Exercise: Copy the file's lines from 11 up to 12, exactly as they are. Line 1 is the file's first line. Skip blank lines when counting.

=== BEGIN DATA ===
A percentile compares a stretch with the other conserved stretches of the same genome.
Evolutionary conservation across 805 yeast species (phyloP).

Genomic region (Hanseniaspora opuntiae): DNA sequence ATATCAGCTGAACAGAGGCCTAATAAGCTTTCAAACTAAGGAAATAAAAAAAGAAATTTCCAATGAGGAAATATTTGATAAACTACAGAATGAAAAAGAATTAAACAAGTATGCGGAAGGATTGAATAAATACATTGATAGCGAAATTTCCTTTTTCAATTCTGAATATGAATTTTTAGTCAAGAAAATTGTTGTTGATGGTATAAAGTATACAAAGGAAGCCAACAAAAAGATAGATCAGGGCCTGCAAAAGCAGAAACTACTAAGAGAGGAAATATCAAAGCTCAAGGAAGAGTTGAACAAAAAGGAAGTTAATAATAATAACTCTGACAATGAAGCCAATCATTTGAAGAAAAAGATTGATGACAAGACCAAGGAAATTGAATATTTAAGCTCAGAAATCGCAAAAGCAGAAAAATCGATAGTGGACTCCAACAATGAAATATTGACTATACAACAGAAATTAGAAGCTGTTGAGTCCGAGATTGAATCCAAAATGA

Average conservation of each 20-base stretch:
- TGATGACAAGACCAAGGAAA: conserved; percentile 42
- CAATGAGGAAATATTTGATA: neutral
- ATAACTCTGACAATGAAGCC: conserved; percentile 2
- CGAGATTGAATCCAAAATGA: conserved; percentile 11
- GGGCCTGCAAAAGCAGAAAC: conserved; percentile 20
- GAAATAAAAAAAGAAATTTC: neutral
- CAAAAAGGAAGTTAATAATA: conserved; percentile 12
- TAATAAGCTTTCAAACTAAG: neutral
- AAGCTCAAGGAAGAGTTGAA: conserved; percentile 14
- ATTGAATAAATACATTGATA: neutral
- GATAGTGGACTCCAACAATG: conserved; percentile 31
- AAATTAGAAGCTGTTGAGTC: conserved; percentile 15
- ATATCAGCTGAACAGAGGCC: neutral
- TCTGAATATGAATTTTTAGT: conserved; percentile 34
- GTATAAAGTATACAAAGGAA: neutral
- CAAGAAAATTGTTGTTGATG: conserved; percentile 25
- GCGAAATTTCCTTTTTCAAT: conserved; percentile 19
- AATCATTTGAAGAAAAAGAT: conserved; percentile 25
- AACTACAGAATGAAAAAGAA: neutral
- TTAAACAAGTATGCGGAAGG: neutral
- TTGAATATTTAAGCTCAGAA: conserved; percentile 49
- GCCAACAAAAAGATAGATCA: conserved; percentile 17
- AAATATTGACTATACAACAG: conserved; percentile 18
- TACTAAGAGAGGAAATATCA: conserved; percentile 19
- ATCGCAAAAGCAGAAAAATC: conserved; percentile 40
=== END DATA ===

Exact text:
- CAAAAAGGAAGTTAATAATA: conserved; percentile 12
- TAATAAGCTTTCAAACTAAG: neutral